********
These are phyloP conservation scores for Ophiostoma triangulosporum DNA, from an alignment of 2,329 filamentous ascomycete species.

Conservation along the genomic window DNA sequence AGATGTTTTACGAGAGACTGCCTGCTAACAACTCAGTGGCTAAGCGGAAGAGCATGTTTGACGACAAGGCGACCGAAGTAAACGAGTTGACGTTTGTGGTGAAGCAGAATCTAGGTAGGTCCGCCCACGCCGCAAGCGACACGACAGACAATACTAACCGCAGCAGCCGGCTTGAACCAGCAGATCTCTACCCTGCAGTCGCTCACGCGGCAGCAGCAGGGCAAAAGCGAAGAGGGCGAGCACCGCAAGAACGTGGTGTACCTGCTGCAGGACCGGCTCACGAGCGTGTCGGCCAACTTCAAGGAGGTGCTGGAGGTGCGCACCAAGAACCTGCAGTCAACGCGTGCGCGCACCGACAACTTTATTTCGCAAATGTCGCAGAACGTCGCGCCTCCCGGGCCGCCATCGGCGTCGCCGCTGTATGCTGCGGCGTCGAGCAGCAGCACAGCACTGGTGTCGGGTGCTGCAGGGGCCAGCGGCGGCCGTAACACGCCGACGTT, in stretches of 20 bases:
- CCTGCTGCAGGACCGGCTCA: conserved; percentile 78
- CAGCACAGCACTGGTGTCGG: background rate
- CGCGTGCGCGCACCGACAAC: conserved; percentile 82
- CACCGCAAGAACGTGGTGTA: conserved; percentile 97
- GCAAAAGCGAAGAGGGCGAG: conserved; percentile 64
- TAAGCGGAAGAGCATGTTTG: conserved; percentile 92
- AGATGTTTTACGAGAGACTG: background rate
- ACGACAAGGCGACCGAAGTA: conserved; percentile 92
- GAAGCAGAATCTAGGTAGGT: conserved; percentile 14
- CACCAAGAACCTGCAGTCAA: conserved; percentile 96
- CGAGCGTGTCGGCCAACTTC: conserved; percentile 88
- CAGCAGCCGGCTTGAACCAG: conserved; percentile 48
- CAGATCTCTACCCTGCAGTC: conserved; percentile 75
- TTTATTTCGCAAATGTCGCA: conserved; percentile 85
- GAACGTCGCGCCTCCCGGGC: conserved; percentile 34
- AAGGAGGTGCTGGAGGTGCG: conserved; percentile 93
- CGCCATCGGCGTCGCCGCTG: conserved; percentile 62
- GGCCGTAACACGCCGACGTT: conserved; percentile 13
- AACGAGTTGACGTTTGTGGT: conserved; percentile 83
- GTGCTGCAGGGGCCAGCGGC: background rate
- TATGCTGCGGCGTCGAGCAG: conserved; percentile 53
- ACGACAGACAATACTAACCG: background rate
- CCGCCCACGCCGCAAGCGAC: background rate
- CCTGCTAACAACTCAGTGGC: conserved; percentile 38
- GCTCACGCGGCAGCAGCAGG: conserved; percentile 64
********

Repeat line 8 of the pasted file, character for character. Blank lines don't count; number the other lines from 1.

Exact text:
- TAAGCGGAAGAGCATGTTTG: conserved; percentile 92